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Charleville Hotel Mussoorie.jpg
Presidency: Bengal
Coordinates: 30.45°N 78.08°E
Altitude: 1,826 m (5,991 ft)
Present Day Details
Place Name: Mussoorie
State/Province: Uttarakhand
Country: India
Transport links
Oudh and Rohilkhand Railway at Dehra Dun

Mussoorie was a hill station situated in the Dehra Dun District of United Provinces during the British period. See United Provinces Districts. It was developed from 1825 as a summer retreat and remains a popular tourist destination. Several boarding schools catering for British families were established in and around Mussoorie.

Landour was a cantonment adjacent to Mussoorie. There are a few references to a cantonment at Mullingar, which is probably part of Landour, where there is a Mullingar Hill.

Spelling variants

Modern name: Mussoorie
Variants: Mussooree/Masuri/Mansuri/Mussoori

Modern name: Landor
Variants: Landaur

FIBIS resources


Caineville House School former Entrance
  • Convent of Jesus & Mary established 1845. Girls' Catholic School. Website
  • Fairlawn School was originally established as the Sind, Punjab and Delhi Railway School in August 1877 and later renamed the North Western Railway School. In 1894, the school closed and the pupils were transferred to Oak Grove School (see below).
  • Oak Grove School was founded in 1888 by the East Indian Railway and took in the pupils from Fairlawn School when the latter closed in 1894. The school still enjoys a connection with Indian Railways.
  • St George's College was founded in 1854 by the Capuchin Fathers and transferred to the Patrician Brothers in 1894.
  • Woodstock School was founded in 1854 as the "Protestant Girls' School" in Cainville House, Mussoorie. History
  • Wynberg-Allen School was founded in 1887 and transferred to its present location in 1894. History
  • Caineville House School for Girls opened in 1865 and continued until c 1950. "The school is charmingly situated in its own extensive (over 60 acres) and beautifully wooded grounds". The site is now occupied by the ITBP (Indo Tibetan Border Police) Academy[1] The school is mentioned on (pdf) pages 22 and 50 of The Guide to Mussoorie (refer below)
  • Rev Robert North Maddock’s school "Grant Lodge", established 1849 pages 6-7 Eighteen years in the Khyber, 1879-1898 by Colonel Sir Robert Warburton KCIE CSI 1900 Later known as the Mussoorie School, it was purchased by the Diocesan Board of Education in 1867[2]
  • In the year 1905 the Philander Smith Institute of Mussoorie, founded (in 1884[3]) by a Mrs. Smith, widow of Mr. Philander Smith of Illinois was moved to Naini Tal and “amalgamated” with the Oak Opening Boys’ High School and the result was the Philander Smith College[4].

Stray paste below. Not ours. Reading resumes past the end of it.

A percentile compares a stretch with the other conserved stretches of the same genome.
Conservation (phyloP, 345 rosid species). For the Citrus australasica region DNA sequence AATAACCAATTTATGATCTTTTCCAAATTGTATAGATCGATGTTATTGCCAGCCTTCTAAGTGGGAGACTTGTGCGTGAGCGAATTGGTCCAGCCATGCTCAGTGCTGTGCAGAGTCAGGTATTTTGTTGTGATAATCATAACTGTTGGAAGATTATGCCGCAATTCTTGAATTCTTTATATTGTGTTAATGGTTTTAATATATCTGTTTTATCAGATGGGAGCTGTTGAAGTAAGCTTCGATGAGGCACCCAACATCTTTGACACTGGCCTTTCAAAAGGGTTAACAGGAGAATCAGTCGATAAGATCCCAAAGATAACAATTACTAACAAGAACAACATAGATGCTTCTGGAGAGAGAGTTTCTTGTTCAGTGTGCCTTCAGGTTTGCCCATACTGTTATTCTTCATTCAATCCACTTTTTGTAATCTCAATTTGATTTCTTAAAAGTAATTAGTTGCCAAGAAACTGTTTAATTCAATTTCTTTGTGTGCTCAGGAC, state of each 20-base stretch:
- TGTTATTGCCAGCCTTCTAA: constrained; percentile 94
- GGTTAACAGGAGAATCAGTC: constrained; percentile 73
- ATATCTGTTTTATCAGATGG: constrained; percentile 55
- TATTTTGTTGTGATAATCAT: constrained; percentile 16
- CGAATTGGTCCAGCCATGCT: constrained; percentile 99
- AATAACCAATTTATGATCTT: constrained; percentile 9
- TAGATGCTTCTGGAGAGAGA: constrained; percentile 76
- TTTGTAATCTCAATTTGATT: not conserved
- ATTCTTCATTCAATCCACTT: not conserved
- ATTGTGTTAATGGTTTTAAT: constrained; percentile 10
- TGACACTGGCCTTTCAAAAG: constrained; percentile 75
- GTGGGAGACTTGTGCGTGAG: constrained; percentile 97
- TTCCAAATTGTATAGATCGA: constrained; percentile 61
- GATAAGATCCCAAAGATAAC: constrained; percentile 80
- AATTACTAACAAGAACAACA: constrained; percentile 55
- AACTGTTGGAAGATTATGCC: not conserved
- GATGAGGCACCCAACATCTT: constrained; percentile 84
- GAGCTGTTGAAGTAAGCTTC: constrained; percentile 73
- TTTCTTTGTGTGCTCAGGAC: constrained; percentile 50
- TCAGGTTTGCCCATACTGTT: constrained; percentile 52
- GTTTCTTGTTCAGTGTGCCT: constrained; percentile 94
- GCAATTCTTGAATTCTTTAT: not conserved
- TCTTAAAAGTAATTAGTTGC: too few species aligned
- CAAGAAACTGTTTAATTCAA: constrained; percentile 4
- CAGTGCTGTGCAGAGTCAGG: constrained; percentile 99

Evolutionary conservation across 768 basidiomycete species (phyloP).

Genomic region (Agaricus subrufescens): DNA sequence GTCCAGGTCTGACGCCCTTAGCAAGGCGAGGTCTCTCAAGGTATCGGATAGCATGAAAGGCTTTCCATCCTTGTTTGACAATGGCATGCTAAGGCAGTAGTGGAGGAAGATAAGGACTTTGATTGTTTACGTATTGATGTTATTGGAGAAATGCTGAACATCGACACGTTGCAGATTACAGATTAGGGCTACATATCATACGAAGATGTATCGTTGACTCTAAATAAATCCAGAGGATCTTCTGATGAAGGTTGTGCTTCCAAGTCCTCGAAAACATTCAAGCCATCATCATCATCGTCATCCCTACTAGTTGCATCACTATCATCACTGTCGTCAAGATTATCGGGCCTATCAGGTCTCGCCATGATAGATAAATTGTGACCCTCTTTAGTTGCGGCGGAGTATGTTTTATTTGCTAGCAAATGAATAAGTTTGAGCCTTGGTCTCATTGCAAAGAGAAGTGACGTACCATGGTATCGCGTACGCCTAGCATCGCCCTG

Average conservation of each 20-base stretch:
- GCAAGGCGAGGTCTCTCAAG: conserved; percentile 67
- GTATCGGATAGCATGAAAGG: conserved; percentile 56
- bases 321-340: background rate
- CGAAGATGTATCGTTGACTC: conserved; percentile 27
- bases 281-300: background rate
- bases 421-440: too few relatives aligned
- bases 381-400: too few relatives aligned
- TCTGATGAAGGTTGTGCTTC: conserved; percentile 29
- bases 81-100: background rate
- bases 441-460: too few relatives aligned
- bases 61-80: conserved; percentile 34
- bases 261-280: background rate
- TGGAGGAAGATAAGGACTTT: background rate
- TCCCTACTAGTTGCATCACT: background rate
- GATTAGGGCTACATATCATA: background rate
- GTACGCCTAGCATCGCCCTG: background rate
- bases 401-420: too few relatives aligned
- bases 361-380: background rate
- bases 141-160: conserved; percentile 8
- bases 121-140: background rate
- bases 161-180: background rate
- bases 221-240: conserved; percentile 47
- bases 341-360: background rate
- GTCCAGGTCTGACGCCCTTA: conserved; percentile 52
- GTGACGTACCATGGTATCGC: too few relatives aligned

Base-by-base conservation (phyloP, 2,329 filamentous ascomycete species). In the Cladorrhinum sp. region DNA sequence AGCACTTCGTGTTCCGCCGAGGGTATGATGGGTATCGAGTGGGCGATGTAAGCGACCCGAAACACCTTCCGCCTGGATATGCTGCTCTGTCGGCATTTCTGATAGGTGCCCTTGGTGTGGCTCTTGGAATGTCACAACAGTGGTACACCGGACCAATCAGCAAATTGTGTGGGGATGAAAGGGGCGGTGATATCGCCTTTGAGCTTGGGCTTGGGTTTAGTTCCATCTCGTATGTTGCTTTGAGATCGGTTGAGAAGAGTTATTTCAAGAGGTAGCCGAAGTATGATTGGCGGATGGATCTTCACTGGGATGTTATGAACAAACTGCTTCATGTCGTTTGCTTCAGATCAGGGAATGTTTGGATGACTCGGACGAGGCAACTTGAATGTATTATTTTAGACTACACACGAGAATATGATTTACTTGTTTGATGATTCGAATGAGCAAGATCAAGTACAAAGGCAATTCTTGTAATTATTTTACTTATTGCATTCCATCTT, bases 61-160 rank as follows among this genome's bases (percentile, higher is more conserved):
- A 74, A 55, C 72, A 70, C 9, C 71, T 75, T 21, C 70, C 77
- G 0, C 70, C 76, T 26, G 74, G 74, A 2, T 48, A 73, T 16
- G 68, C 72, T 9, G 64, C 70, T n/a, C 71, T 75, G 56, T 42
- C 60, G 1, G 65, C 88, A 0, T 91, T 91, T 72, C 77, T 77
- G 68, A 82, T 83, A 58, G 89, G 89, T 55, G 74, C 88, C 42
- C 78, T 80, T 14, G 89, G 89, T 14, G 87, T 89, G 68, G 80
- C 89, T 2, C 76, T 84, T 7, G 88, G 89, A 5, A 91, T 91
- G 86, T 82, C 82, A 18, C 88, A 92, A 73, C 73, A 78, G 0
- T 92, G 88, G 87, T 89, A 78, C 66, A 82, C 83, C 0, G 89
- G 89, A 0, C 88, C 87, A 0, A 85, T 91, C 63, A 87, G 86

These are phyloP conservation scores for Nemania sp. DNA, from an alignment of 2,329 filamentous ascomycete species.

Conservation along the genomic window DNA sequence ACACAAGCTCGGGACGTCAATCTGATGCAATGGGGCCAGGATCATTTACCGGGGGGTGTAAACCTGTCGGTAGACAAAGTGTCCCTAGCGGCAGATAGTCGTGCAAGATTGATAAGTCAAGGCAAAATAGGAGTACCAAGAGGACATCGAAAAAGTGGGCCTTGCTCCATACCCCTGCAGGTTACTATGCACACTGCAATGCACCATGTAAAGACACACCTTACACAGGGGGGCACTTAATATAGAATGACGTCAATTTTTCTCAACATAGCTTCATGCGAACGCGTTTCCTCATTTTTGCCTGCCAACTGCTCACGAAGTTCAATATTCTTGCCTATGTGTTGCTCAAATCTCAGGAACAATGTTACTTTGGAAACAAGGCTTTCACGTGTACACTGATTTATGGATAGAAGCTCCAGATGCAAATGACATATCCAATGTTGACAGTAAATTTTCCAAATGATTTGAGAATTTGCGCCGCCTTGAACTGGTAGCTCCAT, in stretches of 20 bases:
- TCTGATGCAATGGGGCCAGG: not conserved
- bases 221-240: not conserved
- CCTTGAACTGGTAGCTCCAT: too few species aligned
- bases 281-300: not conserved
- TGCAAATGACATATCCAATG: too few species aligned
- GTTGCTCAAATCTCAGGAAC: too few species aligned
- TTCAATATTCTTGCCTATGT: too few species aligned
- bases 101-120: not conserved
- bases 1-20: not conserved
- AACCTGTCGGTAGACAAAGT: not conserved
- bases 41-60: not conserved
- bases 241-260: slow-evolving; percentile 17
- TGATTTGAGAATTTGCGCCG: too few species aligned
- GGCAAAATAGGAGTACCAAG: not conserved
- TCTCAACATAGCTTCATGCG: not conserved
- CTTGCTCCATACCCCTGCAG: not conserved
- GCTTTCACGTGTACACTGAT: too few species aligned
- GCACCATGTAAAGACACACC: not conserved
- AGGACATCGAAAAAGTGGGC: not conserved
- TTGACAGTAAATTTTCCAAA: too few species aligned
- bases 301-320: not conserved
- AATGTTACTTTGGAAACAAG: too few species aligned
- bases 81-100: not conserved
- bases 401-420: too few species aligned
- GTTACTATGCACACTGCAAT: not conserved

For more information about schools, including additional schools, refer The Guide to Mussoorie in 'Historical books online' below.

External links

"Murder at Savoy" by Anupma Khanna 7 January 2016 The Pioneer
Postcard: Kulri Bazaar, Mussoorie catalogued Clifton & Co. Bombay c 1910.


Historical books online

  • Mussoorie Imperial Gazetteer
  • Landour Imperial Gazetteer
  • "Mussoori and Landour" , page 94, Volume II, First impressions and studies from nature in Hindostan; embracing an outline of the voyage to Calcutta, and five years residence in Bengal and the Doab, from MDCCCXXXI to MDCCCXXXVI by Thomas Bacon, Lieut. Of the Bengal Horse Artillery 1837
  • Mussoorie page 251 with a section on Landour page 258 The Bengal and Agra Annual Guide and Gazetteer for 1842 Volume II Google Books
  • Wanderings in India: and other sketches of life in Hindostan by John Lang 1859 Missing the one image. British Library Digital Collection. The one image is rotatable. Most of the chapters first appeared in Charles Dickens’s magazine, Household Words. The first chapter is titled "The Himalaya Club", set in Mussoorie.
  • Lang, John (1816–1864) by John Earnshaw. Australian Dictionary of Biography. An Australian, Lang came to India in 1842, where he initially practiced as a barrister at the Calcutta Bar, until he founded the Mofussilite, c 1846, which became one of the most important newspapers in India. He died in Mussoorie in 1864.
  • "The story of John Lang" by Venkat Ananth, November 18 2014. John Lang was considered among the earliest champions of a free press in India.
  • Mussoorie page 7 A Summer Ramble in the Himalayas: With Sporting Adventures in the Vale of Cashmere‬ Edited by Mountaineer [Frederick Wilson] 1860 Google Books
  • Mussoorie and Dehra Dun are mentioned in "Himalayan Holidays I and II" from page 424 Bombay Miscellany (Chesson & Woodhall’s), Volume I. November 1860- April 1861. Google Books.
  • "Topographical and Sanitary Report on Landour" by Ludovic C Stewart, Staff Surgeon Major, page 309 Army Medical Department: Report for the Year 1862 Google Books
Landour page 378 Report of the Commissioners Appointed to Inquire into the Sanitary State of the Army in India : with Abstract of Evidence, and of Reports Received from Indian Military Stations 1864
  • The Himalayan Gazetteer or the Himalayan Districts of the North Western Province of India by Edwin T Atkinson in 3 Volumes (6 Parts) originally published 1882, 1884, 1886 is available, in a reprint edition, at, mirror editions from Digital Library of India. Covers the regions of Kumaon and Garhwal. See Gazetteers for all volumes.
Extracts from Guide to Mussoorie, 1908 "Compiled from various sources for F Bodycot, Mafasilite Printing Works, Mussoorie". 54 page pdf. Original book 159 pages. Note this pdf may be slow to load ( link)
Restricted access. The complete version of this book appears to be available to those in North America on Google Books and Hathi Trust Digital Library websites


  1. Comment dated September 29, 2011 by Bipin Patel
  2. The Himalayan Gazette, Volume 3, Part 2 page 604, computer page 243
  3. Page 431 The Early Schools of Methodism by A.W. Cummings 1886
  4. Birla Vidyamandir School: History